The four-day Borneo Jazz Festival — held for the sixth year in Miri, Malaysia – ended in fine style this past weekend with Latin, Asian, European and American flavours! See my 2011 festival preview piece at http://jazzuality.com/jazz-events/borneo-jazz-2011-malaysia/ and my 2010 blogpost at http://music.techsparks.com/?p=143. Pein Lee of Sarawak Tourism Board has uploaded some awesome photos at http://www.flickr.com/photos/peinlee/collections/72157626730374708/!
The Indian jazz-fusion band Dhruv kicked off the festival on a terrific high note on opening night, along with local Latin-cover band CQuence. Dhruv (led by guitarist Dhruv Ghanekar) played a superb set of funk jazz and Indian-inspired fusion, starting with a rendition of the carnatic song Maha Ganapthim. The track Cunning Politics was a dig at the messy politics in our world today; another track was dedicated to the victims of the tsunami tragedy in Japan.
Many of the tracks were taken from Dhruvs recent album ‘Distance.’ Their last song was an African-inspired tune, and represents the group’s new direction of exploration. “I plan to go to Africa and record tracks for my next album there,” said Dhruv in an interview. Sheldon D’Silva delivered superb solos on his six-string electric bass, and drummer Gino Banks delighted the audience with some sizzling rolls accompanied by Indian percussion language scatting (konakol). FA Talaral, a fabulous saxophonist from Magadascar who is also active in Indonesia especially with his group Sarimanouk was in the team too.
The other band on opening night was CQuence, a local band in Miri playing Latin covers, who had the audience on their feet trying out salsa moves.
Day Two was a delightful tour of the blending of jazz and world music. Four bands, with Australian jazz DJ Kate Welshman spinning tracks during the intervals, spanned a wide spectrum of Chinese, Brasilian and European gypsy jazz.
Hong Kong’s young Ng Cheuk-yin is a sheng wizard, taking this five thousand year old “mouth organ” well into the 21st century. A tight jazz rhythm section of bass, drums, and piano backed Cheuk-yin and his fellow musicians on two other Chinese instruments: Jason Lau on the zheng and Cass Lam on sanxian. The overall texture was definitely jazz, but the Chinese instruments opened up new sonic spaces. The group has released two albums (Kon-Fusion and Open Door) and tours China as well.
The next act featured bossa nova and sambas by Cunha e Piper, with Fernanda Cunha on vocals and Ray Piper on guitar. The group has released a 12-track CD called Sabor do Rio. Their performance was even better in an indoor setting on the last day of the festival, but that’s getting ahead of the story a bit!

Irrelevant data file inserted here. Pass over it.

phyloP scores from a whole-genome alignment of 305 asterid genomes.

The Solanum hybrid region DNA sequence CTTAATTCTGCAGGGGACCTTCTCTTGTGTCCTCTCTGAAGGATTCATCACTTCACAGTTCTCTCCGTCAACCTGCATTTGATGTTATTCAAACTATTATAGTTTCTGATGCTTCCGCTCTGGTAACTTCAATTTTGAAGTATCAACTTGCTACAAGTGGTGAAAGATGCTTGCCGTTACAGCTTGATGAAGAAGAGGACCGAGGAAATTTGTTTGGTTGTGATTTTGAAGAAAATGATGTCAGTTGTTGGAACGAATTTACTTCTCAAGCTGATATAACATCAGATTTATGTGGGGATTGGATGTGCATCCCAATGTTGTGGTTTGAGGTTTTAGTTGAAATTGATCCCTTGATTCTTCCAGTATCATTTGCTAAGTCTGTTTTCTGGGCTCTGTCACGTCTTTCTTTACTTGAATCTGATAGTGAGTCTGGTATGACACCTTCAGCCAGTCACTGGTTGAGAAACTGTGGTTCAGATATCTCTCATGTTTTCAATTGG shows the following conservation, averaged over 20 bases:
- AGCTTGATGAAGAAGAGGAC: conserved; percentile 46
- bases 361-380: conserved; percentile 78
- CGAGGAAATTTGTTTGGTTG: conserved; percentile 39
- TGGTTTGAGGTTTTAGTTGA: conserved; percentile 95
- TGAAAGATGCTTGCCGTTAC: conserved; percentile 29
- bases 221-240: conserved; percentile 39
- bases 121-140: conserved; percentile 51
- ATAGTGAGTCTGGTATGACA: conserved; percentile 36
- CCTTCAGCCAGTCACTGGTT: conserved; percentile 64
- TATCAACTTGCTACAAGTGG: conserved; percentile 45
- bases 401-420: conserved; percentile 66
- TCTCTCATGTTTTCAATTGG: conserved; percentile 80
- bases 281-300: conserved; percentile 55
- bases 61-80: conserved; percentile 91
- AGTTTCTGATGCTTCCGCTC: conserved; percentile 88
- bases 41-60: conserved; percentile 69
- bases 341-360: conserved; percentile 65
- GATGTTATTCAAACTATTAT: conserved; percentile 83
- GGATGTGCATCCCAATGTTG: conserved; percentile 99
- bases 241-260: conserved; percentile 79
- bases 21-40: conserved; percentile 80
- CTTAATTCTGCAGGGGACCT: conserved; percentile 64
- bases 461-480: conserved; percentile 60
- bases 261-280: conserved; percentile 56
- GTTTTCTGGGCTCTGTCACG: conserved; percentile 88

Grammy award winning bluesman John Hammond followed with a superb acoustic set, switching effortlessly between two guitars and harmonica. He has collaborated with the Who’s Who of blues: Muddy Waters, Howlin’ Wolf, Eric Clapton, Duane Allman, Mike Bloomfield, JJ Cale, Tom Waits, and John Lee Hooker. Regarded as the “quintessential acoustic blues troubadour,” he poured his heart and soul into his set which also served to educate a whole new generation of music fans about the rich and colourful history of blues. Rousing audience applause brought him back for an encore.
The superb tropical night ended in magnificent high-energy style with acoustic gypsy music by France’s Les Doigts de L’Homme. They dedicated some of their songs to the gypsy community which has faced harsh persecution in Europe, especially during the dark Nazi years. The high-energy up-tempo music blended swing and jazz with gypsy melodies and rhythms. The performers on three acoustic guitars and bass were flawless in their coordination and handovers, and the track “National Identity” even featured the oud by Kikteff Olivier. He shared a tight bond with his fellow musicians Alcocer Yannick, Blum Tanguy and Convert Benoit. Their energy, humour and fondness for their music shone through, and DJ Kate kept the crowd on their feet long after the band left the stage.
Day Three of the four-day festival was a high-energy climax with bands from Canada, Malaysia, Japan, Holland and the US.
Borneo guitarist Victor Yong, originally from Miri and now based in Vancouver, shared his joy at being back home with a good opening set of Latin jazz. His percussionist, Nicholas Charles Apivor, who also performed twice at the Miri International Jazz Festival with the band Rumba Calzada, had the audience on their feet with a terrific set of Brasilian batucada which featured all members of the band ‘Electric Carnival’ on percussion.
Japanese saxophonist Yuichiro Tokuda led the high-energy quintet Ralyzz Dig on a set of straight-ahead jazz. By then the crowd has swelled up, under a rising moon and another perfect tropical evening. Dutch sextet State of Monc followed with a hybrid set combining slick electronic sound with pure jazz on acoustic instruments. Bernardus Dungen on saxophone and Tuur Moens on drums really stood out.
Multiple Grammy nominee Maria Muldaur (of “Midnight at the Oasis” fame) then belted out a foot-stomping set of blues and swing, including hilarious raunchy classics such as “It Ain’t the Meat, It’s the Motion.” Her full-blast vocals on “You are seeing a woman who’s got the blues” drew rousing audience applause, as well as the scorching guitar solos by Daniel Joseph Caron.